You know when you suddenly realise that you keep undertaking the same task again, and again, and again?
I’m terrible for this – I do it all of the time. Worse, still, I know I’m doing it, yet it often takes me an awfully long time to do anything about it.
This has long been the case with entering repetitive text. Whether it’s my email sign-off, shipping address, or the consistent elements of my YouTube description template, if I could have £1 for every time I’ve typed the exact same sentence of text, I’d be a very rich man.
Thankfully, I found TextExpander and… yeah, you guessed it – this simple piece of software has changed the game for me, big time.
What is TextExpander?
The premise behind TextExpander is super simple. It’s an omnipresent app on your Mac which enables you to summon pre-written content with a couple of keystrokes.
TextExpander refers to these keystrokes as ‘abbreviations’ and the content to which each one is linked is known as a ‘snippet’. For instance, if I want to add my shipping address to an email, I simply type ‘zadd’, and it appears, instantly.
The idea is that you can save common words, sentences, paragraphs, or even images, for instant recall, rather than adding them by hand. What’s more, you can add date and time macros, math, and special characters. It’s even possible to create snippets that tell the cursor exactly where to land after insertion.
TextExpander is incredibly powerful but in such a satisfyingly simple way. Saving mere seconds when you recall your snippets might not feel like much, but add up those instances across a week, and you’re gaining back serious time.
5 ways I use TextExpander
When I first installed TextExpander, I thought I’d only have a couple of uses for it. My shipping address, email address, and YouTube description template were the most obvious, and immediately saved me some time once turned into snippets.
But the wonderful thing about TextExpander is the way you continually discover reasons to use it. For instance, my list of snippets has grown from the three previously mentioned to 20, and most of them I could never have predicted until their repetitive nature suddenly dawned on me.
Here are my favourites, which might offer some inspiration for any new – or seasoned – TextExpander users out there.
Favourite snippet 1: YouTube video description template
I publish either two or three videos on YouTube every week. That’s a lot of filming and editing, but it’s also a lot of typing. Before TextExpander, I’d head into my pinned Apple Notes to grab my video description template, copy the text and paste it into YouTube. Now, I just type ‘zyoutube’. Bosh.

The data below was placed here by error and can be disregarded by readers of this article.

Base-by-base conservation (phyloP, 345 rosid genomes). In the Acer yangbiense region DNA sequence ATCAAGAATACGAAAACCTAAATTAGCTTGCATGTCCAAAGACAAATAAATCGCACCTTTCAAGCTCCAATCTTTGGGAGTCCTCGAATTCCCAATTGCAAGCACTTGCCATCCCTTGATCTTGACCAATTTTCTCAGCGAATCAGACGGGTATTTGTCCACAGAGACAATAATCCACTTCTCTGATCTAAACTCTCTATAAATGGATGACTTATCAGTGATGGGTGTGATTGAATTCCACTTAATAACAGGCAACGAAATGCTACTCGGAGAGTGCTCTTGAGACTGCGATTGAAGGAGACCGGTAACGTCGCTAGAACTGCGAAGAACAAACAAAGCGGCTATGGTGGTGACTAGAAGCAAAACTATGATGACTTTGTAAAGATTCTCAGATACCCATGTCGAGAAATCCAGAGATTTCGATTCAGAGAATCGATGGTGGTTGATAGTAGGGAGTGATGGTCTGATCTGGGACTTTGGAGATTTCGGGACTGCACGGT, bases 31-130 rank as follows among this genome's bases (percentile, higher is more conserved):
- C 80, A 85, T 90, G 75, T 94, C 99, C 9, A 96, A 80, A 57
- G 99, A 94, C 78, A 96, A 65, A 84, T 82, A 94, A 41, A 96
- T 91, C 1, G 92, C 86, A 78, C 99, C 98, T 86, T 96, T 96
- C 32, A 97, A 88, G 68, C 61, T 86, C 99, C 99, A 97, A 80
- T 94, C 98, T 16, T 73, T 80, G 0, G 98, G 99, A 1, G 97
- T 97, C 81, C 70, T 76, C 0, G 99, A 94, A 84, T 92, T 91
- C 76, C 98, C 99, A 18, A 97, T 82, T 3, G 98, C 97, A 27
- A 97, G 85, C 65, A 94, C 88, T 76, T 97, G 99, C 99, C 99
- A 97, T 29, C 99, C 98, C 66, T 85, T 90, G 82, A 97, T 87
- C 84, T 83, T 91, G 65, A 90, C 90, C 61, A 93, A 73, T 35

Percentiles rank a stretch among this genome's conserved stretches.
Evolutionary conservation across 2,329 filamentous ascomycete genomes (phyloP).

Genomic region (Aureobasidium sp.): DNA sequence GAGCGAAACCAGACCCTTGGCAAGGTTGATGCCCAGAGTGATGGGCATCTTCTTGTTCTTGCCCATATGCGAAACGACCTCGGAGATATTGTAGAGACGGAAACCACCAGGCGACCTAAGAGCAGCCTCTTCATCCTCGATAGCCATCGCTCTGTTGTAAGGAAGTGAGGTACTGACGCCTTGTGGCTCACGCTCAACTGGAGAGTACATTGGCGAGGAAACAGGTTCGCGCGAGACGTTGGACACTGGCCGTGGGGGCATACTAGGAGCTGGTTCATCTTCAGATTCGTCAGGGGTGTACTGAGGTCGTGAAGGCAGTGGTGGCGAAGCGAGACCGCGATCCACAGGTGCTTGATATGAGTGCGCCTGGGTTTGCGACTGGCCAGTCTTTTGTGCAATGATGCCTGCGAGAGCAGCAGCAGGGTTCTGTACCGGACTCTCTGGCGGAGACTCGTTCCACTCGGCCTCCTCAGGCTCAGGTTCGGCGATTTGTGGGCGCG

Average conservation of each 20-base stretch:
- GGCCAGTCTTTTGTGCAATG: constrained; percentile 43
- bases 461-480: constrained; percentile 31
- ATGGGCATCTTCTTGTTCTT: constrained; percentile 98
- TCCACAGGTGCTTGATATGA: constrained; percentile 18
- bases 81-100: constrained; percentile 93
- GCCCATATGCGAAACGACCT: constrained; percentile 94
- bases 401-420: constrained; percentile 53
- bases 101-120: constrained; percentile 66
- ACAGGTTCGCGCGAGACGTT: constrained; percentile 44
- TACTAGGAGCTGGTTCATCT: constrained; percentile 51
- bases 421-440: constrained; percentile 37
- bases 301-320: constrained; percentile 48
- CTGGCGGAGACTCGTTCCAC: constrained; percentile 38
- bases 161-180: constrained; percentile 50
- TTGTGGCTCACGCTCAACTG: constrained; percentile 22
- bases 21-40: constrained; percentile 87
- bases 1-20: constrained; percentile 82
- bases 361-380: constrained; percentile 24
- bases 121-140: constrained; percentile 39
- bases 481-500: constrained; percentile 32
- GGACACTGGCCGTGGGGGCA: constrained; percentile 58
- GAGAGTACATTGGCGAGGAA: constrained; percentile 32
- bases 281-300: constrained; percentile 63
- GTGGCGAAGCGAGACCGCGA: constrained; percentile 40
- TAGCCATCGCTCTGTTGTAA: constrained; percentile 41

Favourite snippet 2: brand colours codes
I have two brand colours to which I need to refer regularly. It might be an instruction for a designer, or while editing a video and inserting a graphical overlay, but before TextExpander, I’d have to seek out those hex codes manually. Now, I just type ‘zorange’ or ‘zgreen’, and I’m done.
Favourite snippet 3: Medium blog CTA
If you’re reading this blog post on Medium, you’ll spot my call-to-action (CTA) at the end of the article. This rarely differs, which means I’d always have to manually copy and paste it into each Ulysses document during the writing process. Not anymore; ‘zmedium’ now does it for me.
Favourite snippet 4: common URLs
I’m always sharing my website address, links to the Eight or Sixteen podcast, or my YouTube channel homepage. With individual snippets now set up for each of those URLs in TextExpander, it’s super easy to recall them (this is useful for embedding links in blog posts, too).
Favourite snippet 5: newsletter description
Every week, I send my newsletter audience a behind-the-scenes video. Accompanying that video is a description which rarely changes, but also acts as a point of reference for me during the filming process. I used to keep a template for this in Apple Notes. These days, ‘znewsletter’ is all I need to type to make it appear.
I seem to find new uses for TextExpander every week – it’s an utter delight.
You’ll note that I’ve mentioned Apple Notes a fair bit above, and I’d recommend it – or whatever your notes app of choice is – as a great place to start when considering your first bunch of TextExpander snippets.
If you’re anything like me, you’ve probably been storing often-used text, references, and details as notes. So, take a look through your notes app and try and sniff out what could easily become a TextExpander snippet.
This simple app has made the world of difference to every single working day for me, but I’d love to do more with it. So, hit me in the comments with your favourite TextExpander snippets – let’s make this an awesome resource for users of this brilliant app!
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